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Stuff of life may have been cooked up on young Earth
KEITH COOPER
ASTRONOMY NOW
Posted: September 17, 2009


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Compounds crucial to the evolution of organic molecules, which first existed between 4.5 and 3.8 billion years ago and that paved the way for life to eventually form on Earth, have been recreated in a laboratory for the first time in conditions matching those of the early Earth. This breakthrough result is being presented today at the European Planetary Science Congress (EPSC) in Potsdam, Germany by Dr Stefan Fox of the University of Hohenheim in Stuttgart.

Earth developed the capability to form life early in its history. Image: NASA/JHUAPL/Carnegie Institution of Washington.

In 1951 Stanley Miller and Harold C Urey successfully recreated amino acids in a simulation of the conditions of early Earth, with a hydrogen-rich atmosphere laced with the likes of methane and ammonia. When electrical currents courtesy of lightning flashes interacted with this atmospheric mix, they provided the spark for various molecules to form amino acids, the building blocks of proteins that in turn are the components of the constituents of DNA. Carl Sagan followed up on this with his own experiments in the 1960s, introducing ultraviolet radiation to the mix and creating various sugars and nucleic acids too. Since then, more experiments of this nature have been conducted, and further discoveries have shown that even comets could have also supplanted amino acids on Earth. Fox’s results are the next step to discovering the origin of life on Earth.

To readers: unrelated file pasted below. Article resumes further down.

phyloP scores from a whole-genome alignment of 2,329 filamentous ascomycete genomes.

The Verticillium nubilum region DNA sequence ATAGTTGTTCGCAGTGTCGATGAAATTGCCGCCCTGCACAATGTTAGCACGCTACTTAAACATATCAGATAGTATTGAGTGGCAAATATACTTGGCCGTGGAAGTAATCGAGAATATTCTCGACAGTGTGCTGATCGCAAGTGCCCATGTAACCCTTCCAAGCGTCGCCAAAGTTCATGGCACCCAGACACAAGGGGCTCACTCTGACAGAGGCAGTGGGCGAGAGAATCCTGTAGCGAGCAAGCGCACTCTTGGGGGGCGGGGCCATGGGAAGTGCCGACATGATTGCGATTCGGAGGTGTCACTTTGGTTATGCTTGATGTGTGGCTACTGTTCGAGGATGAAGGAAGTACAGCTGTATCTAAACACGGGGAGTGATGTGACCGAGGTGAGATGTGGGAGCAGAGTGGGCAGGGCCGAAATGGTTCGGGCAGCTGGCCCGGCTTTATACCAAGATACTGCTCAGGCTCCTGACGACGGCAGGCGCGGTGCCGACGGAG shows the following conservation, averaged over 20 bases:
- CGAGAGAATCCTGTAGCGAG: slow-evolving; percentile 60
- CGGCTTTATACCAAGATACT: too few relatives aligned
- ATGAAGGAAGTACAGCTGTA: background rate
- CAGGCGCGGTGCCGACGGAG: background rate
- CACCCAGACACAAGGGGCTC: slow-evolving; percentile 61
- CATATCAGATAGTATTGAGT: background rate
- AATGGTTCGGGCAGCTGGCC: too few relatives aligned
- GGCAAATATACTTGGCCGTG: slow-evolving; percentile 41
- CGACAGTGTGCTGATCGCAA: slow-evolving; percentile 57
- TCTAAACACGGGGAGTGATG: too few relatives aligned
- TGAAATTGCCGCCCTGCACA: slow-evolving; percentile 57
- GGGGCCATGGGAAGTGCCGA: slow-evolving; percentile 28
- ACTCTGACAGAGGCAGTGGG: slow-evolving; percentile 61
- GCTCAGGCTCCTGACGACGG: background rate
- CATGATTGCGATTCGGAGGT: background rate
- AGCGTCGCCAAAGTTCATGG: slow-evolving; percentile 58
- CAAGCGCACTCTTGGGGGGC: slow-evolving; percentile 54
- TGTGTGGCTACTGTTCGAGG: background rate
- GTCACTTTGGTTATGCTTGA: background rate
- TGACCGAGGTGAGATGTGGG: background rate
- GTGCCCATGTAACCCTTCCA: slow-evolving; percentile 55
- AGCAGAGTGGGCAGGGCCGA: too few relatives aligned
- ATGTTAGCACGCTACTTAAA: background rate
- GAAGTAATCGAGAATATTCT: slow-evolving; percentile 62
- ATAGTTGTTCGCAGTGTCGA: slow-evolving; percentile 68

Fox baked a ‘salt crust’ of potassium, calcium, sodium and magnesium chlorides that contained the amino acid alanine. “After heating we found that a compound had formed with calcium salt chemically bonded to the amino acid,” says Fox.

When lava flows into the sea, it causes the seawater to evaporate and leave behind salt crusts. Hence amino acids, proteins, and more complex compounds such as pyrroles formed in and around volcanoes.

The chemical bond that forms is strong enough to prevent the compound from sublimating back into the atmosphere when introduced to high temperatures, such as those found in volcanoes. Without this chemical bond provided by the amino acid, more complex compounds called pyrroles would not be able to form. Pyrroles are organic compounds that are found in chlorophyll in plants and in haeme (the oxygen carrying part of haemoglobin).

“Our aim is to identify types of small molecules that might have participated in a hypothetical next step of chemical evolution – the formation of energy driven networks of molecules that were the precursors to the first primitive electron-transfer and light-harvesting molecules,” says Fox. “Our recent results show that amino acids, peptides and pyrroles could all have been present at this stage on Earth’s evolution and would be good candidates for components of these networks.”

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